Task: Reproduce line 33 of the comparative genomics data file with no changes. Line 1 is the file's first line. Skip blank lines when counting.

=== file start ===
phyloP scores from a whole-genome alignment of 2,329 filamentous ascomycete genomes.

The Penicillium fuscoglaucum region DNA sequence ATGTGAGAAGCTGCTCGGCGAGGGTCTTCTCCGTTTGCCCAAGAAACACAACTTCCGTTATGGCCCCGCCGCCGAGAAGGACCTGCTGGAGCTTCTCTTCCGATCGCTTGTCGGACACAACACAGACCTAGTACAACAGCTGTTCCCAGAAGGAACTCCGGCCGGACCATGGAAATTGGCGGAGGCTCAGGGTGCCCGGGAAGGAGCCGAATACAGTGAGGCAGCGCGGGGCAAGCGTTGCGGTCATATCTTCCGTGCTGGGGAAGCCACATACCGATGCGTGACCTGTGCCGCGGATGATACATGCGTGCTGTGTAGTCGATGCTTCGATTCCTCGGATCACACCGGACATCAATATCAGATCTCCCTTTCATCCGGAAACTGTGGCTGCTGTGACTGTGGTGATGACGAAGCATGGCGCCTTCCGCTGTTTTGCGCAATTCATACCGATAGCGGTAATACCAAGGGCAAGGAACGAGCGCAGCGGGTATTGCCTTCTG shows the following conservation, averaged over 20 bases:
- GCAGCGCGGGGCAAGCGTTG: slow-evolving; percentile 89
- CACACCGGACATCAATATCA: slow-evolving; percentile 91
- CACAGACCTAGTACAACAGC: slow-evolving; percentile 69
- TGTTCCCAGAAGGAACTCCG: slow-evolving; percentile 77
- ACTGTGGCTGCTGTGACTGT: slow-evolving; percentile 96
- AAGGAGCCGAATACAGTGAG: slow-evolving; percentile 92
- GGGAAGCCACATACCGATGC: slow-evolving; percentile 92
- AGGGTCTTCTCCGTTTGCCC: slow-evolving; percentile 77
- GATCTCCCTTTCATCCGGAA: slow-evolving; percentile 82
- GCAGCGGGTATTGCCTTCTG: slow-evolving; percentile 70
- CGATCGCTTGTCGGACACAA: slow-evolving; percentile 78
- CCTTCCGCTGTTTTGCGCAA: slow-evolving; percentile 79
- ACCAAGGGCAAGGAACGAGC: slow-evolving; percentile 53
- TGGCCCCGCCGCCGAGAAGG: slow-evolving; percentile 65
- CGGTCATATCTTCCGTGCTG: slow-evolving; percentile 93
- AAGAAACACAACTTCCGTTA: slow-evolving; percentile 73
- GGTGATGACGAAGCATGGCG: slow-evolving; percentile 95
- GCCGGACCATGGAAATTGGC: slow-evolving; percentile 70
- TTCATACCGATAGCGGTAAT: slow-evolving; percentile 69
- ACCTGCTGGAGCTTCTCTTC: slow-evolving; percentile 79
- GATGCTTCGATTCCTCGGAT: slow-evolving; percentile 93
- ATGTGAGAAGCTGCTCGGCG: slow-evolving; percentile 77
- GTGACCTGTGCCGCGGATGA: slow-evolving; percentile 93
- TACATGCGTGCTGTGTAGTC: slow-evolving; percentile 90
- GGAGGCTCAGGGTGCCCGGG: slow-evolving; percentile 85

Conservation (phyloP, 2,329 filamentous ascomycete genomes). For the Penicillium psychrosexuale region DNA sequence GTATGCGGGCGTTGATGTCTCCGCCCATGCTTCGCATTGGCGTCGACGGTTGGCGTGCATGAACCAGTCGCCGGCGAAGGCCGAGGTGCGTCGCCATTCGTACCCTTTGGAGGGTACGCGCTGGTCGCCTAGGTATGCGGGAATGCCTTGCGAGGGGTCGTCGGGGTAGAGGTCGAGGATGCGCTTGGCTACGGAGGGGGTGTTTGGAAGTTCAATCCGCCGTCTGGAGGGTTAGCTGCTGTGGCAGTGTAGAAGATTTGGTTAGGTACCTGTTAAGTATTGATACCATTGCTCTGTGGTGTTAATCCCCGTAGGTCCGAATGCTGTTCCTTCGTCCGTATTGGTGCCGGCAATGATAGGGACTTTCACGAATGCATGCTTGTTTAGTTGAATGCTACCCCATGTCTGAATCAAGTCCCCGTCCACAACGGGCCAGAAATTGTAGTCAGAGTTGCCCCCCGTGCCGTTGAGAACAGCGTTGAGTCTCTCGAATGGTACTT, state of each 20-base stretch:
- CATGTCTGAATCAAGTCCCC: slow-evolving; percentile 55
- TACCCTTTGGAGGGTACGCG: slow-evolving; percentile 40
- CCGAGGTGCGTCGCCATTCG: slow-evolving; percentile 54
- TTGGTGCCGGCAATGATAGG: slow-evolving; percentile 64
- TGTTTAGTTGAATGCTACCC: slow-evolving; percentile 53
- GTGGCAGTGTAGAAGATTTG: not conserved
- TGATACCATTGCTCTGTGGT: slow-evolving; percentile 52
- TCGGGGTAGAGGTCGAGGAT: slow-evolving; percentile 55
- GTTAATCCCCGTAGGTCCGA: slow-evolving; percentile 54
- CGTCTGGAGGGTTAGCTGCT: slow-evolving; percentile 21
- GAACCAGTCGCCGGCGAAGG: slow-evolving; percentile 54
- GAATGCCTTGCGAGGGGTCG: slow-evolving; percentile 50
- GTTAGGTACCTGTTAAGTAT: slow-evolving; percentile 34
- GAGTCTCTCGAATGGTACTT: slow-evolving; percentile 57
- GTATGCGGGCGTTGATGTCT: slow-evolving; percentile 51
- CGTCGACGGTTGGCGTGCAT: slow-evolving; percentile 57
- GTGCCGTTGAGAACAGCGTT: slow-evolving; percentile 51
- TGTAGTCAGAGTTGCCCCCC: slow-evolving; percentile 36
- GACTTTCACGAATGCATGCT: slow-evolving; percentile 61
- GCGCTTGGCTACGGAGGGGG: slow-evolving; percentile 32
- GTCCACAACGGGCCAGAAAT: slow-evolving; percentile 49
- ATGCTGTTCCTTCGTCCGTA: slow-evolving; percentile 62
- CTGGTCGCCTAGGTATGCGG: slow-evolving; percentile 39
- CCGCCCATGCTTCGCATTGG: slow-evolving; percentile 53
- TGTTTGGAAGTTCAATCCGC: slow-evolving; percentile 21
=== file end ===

- TGTTTAGTTGAATGCTACCC: slow-evolving; percentile 53